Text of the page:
Almost 800,000 American men and women suffer a stroke every year, and someone in the United States has a stroke every 40 seconds. Stroke is very serious because it temporarily cuts off the brain’s blood supply, and this can lead to long-term damage. Quick response is important with strokes, as is ongoing care. Trust the expert cardiologists at Healing Hearts Clinic in Conroe, The Woodlands, and Huntsville, Texas, for the stroke support you need. Book an appointment online or by phone now.
When you have a stroke, your brain doesn't get the blood it needs. In an ischemic stroke, the most frequently occurring kind of stroke, one of the blood vessels or arteries that delivers blood to your brains gets blocked by a blood clot.
In a hemorrhagic stroke, the damage actually starts inside the brain with a burst blood vessel. That blood vessel leaks blood into your brain. Both types of stroke are extremely serious medical emergencies.
Stroke symptoms can include:
If you notice someone experiencing these symptoms, act right away. Every second is important when it comes to strokes.
One of the reasons that acting fast is so important is that there's a powerful clot-dissolving medication, tPA, to treat ischemic stroke sufferers, but it must be administered in most cases within three hours of the stroke. The American Stroke Association calls tPA "the gold standard" of stroke treatments.
An endovascular treatment known as mechanical thrombectomy can also treat strokes effectively by using a stent to extract the trapped blood clot. A mechanical thrombectomy must happen within six hours of the stroke, and it follows tPA treatment.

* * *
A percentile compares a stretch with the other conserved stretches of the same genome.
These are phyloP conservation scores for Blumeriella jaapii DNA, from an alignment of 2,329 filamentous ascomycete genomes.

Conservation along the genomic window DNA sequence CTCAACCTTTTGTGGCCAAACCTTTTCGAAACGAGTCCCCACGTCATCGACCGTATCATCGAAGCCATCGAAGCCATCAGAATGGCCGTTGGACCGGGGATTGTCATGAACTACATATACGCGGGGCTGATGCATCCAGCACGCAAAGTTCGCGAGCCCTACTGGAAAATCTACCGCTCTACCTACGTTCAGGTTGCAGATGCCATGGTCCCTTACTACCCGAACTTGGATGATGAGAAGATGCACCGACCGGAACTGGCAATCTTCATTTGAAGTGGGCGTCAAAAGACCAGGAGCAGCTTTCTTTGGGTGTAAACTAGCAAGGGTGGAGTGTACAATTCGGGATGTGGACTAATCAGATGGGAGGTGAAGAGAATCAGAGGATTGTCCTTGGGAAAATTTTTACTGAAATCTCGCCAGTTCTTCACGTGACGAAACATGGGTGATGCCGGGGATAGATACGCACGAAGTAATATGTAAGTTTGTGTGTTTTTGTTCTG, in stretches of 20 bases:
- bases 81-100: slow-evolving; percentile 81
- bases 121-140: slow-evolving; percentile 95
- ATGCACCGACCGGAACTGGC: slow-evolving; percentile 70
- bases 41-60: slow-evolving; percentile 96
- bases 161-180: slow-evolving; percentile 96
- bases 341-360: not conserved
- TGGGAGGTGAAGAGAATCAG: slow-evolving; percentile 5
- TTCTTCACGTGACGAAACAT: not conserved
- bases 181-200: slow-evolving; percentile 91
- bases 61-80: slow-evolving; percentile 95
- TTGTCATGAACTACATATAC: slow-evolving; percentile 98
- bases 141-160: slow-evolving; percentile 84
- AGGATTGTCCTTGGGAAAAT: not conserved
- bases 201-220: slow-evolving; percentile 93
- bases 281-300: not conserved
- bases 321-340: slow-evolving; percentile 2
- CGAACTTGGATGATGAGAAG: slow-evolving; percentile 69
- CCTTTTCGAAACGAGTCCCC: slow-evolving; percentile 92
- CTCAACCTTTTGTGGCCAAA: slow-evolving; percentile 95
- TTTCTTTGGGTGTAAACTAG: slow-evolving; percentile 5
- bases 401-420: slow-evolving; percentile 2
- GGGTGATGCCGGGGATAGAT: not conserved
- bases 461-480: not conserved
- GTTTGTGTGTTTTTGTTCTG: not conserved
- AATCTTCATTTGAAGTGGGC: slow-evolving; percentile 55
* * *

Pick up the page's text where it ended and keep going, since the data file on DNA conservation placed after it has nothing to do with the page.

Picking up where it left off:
For hemorrhagic strokes, endovascular treatment that uses a catheter to place a rupture-prevention coil in the brain is one option. Another option is surgery to prevent further hemorrhage. This can include insertion of a clip at the bottom of an aneurysm.
Most strokes are preventable with your cardiologist's help. Prevention often starts with lifestyle. Your cardiologist may recommend stopping smoking, eating healthier, getting regular exercise, and taking other proactive steps to reduce your blood pressure and your overall risk of stroke.
If your cardiologist determines that you're at risk for stroke, you may need medication such as anticoagulants or blood pressure medication.
If you've got plaque accumulation in your arteries, you might need to have a medical procedure like carotid artery surgery to extract the plaque or angioplasty to widen your blood vessels.
To learn more about stroke prevention, use online booking now or call the office to schedule your appointment.